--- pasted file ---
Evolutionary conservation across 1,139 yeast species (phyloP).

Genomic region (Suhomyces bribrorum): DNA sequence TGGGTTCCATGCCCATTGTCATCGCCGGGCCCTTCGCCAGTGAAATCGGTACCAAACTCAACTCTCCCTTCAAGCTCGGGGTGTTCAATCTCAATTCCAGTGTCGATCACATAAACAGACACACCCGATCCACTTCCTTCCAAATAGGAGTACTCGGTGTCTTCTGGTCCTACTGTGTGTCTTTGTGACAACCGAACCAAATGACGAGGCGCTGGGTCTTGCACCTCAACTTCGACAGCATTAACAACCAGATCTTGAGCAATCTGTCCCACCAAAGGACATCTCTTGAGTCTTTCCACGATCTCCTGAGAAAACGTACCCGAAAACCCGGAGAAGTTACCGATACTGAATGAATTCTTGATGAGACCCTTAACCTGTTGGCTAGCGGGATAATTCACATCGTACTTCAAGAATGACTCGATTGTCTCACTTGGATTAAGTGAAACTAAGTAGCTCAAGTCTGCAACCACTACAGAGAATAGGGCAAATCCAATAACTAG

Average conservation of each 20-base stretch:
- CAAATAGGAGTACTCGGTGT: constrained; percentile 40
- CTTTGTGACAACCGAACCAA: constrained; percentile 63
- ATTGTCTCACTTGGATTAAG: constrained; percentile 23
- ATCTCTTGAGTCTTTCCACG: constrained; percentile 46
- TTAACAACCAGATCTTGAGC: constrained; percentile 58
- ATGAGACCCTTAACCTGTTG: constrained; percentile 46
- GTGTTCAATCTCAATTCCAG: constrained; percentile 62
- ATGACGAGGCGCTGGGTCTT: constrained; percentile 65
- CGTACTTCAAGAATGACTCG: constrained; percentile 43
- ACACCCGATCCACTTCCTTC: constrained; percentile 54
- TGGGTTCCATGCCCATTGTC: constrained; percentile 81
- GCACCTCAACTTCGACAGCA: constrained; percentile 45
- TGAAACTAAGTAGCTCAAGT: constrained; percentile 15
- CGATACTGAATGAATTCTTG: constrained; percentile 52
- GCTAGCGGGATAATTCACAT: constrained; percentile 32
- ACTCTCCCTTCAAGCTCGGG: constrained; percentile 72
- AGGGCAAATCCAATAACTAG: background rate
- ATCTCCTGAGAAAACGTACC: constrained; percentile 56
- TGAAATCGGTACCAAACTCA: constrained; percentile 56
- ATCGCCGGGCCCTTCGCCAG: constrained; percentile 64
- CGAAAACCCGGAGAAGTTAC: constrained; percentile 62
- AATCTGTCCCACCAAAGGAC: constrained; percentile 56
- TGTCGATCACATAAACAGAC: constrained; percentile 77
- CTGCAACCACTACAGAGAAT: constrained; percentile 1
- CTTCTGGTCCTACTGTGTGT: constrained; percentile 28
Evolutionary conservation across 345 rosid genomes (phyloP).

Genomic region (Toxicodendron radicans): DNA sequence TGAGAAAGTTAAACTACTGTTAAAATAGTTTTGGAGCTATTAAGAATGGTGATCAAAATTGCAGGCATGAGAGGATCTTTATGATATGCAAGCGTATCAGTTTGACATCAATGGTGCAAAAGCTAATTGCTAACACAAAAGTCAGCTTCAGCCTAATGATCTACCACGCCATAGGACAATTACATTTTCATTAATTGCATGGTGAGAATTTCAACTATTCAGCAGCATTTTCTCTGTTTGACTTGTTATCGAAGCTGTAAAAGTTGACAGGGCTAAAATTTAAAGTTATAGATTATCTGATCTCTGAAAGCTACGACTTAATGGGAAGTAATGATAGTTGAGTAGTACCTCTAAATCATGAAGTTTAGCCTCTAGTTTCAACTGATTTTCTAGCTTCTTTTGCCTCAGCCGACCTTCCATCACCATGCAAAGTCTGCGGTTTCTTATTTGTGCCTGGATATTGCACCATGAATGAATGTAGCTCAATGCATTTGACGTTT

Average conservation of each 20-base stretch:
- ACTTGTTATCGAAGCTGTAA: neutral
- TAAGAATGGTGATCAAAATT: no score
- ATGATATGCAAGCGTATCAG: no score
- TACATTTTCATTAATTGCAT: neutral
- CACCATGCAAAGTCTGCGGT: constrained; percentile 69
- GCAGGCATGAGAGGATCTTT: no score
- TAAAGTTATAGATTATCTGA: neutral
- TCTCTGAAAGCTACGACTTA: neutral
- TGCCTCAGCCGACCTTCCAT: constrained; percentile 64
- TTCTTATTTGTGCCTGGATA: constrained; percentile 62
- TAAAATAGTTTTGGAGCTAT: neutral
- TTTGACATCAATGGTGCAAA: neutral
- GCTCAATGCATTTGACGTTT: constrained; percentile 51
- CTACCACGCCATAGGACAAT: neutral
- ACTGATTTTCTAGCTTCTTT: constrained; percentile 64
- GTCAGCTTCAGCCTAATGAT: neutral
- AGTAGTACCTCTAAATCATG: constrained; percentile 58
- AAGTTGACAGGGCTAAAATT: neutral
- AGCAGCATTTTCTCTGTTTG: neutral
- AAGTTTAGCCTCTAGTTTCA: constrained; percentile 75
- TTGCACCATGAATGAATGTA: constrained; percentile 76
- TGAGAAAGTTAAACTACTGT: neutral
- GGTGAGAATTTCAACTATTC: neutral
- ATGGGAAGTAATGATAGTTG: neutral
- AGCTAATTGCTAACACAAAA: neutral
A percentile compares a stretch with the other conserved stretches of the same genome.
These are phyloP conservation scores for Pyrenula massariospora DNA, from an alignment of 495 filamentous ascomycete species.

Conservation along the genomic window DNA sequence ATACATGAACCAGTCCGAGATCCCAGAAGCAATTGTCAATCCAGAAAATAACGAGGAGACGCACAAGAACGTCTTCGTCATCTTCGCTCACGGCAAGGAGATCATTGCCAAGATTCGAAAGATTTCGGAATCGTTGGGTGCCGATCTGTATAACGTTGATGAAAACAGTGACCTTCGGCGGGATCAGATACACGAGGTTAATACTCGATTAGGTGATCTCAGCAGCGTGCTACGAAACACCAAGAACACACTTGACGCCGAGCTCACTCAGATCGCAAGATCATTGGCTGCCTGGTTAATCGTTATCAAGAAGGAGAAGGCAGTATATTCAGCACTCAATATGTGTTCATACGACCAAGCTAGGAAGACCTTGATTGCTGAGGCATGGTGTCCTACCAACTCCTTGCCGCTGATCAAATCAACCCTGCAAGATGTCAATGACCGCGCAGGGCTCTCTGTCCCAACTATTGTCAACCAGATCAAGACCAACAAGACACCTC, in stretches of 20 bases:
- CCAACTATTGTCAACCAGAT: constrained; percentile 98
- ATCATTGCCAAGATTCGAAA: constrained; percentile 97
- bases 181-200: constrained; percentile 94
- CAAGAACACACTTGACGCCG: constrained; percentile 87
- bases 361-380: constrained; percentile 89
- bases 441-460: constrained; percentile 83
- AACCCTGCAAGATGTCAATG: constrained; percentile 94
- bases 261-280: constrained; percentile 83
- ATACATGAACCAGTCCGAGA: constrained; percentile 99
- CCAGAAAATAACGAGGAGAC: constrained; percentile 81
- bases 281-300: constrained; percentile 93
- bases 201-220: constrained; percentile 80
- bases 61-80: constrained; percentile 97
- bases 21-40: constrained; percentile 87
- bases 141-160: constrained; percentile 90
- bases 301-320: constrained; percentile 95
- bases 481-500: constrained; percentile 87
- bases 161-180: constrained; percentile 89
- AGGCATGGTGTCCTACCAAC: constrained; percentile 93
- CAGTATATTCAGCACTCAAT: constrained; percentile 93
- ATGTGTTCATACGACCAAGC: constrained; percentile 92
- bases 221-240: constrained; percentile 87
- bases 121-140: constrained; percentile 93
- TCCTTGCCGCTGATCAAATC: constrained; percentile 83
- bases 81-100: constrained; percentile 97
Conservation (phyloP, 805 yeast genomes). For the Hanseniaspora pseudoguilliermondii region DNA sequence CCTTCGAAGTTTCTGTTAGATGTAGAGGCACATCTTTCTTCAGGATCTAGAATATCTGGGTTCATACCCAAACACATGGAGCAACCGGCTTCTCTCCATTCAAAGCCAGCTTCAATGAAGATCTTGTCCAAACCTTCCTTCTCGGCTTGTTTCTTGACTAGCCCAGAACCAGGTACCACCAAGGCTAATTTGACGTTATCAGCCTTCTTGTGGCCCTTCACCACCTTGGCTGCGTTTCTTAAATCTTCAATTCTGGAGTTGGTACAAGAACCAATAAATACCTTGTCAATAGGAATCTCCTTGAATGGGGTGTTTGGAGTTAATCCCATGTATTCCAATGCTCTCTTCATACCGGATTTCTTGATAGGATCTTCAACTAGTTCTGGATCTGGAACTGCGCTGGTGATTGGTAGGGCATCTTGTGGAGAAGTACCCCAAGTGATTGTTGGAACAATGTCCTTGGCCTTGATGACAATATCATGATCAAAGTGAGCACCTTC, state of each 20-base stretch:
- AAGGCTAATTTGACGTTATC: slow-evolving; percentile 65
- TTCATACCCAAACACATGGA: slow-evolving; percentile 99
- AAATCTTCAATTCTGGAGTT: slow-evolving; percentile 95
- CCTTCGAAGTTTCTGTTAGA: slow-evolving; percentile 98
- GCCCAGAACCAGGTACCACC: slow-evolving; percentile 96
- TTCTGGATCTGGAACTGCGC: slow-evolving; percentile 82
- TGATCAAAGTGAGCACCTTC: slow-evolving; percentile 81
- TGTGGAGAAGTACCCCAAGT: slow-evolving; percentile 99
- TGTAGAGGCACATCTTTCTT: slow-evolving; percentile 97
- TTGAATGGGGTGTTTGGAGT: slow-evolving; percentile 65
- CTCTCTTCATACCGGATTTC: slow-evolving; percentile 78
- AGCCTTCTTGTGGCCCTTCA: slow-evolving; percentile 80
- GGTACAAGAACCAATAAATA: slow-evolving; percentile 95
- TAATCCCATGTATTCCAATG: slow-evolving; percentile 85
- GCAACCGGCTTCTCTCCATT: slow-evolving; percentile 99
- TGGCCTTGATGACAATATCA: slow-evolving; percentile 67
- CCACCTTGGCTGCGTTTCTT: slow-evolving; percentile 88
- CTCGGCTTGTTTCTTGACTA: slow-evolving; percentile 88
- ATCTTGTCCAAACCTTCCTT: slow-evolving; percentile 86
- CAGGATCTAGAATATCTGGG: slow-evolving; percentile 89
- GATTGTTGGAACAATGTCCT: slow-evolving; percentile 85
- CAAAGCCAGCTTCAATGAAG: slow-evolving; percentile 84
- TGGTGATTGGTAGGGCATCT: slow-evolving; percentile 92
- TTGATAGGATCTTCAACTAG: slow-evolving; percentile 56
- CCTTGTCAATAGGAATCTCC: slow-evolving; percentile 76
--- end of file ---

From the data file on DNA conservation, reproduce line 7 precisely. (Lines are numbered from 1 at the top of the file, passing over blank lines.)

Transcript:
- ATCTCTTGAGTCTTTCCACG: constrained; percentile 46